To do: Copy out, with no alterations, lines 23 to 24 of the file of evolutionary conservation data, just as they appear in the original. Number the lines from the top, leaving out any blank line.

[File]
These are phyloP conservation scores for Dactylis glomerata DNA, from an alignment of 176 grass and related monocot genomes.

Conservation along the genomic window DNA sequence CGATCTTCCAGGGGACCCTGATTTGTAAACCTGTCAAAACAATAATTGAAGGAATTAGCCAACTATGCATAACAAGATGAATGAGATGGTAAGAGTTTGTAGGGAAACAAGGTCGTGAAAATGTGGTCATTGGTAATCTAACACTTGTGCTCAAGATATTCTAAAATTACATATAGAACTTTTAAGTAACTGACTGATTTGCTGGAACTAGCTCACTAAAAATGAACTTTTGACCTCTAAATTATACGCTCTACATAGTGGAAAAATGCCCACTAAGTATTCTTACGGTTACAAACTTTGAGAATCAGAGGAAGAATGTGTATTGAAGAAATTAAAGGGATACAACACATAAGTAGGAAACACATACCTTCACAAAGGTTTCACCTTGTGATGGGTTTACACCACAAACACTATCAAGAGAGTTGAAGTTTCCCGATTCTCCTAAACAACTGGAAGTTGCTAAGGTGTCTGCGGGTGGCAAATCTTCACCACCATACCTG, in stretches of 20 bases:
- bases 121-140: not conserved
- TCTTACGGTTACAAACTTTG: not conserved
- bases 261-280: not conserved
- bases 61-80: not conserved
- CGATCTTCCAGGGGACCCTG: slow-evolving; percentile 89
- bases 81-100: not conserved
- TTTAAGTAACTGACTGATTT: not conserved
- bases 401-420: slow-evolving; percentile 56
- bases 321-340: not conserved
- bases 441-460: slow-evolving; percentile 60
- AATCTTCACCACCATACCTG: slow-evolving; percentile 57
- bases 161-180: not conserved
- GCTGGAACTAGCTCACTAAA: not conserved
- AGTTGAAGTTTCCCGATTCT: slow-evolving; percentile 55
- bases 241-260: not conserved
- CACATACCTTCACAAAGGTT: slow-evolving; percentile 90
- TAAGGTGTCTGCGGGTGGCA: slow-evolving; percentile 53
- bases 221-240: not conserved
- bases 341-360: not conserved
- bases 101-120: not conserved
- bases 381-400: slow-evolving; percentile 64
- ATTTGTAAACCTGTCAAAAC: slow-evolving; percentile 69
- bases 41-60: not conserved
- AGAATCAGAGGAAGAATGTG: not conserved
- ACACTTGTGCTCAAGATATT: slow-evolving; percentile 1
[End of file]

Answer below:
- bases 381-400: slow-evolving; percentile 64
- ATTTGTAAACCTGTCAAAAC: slow-evolving; percentile 69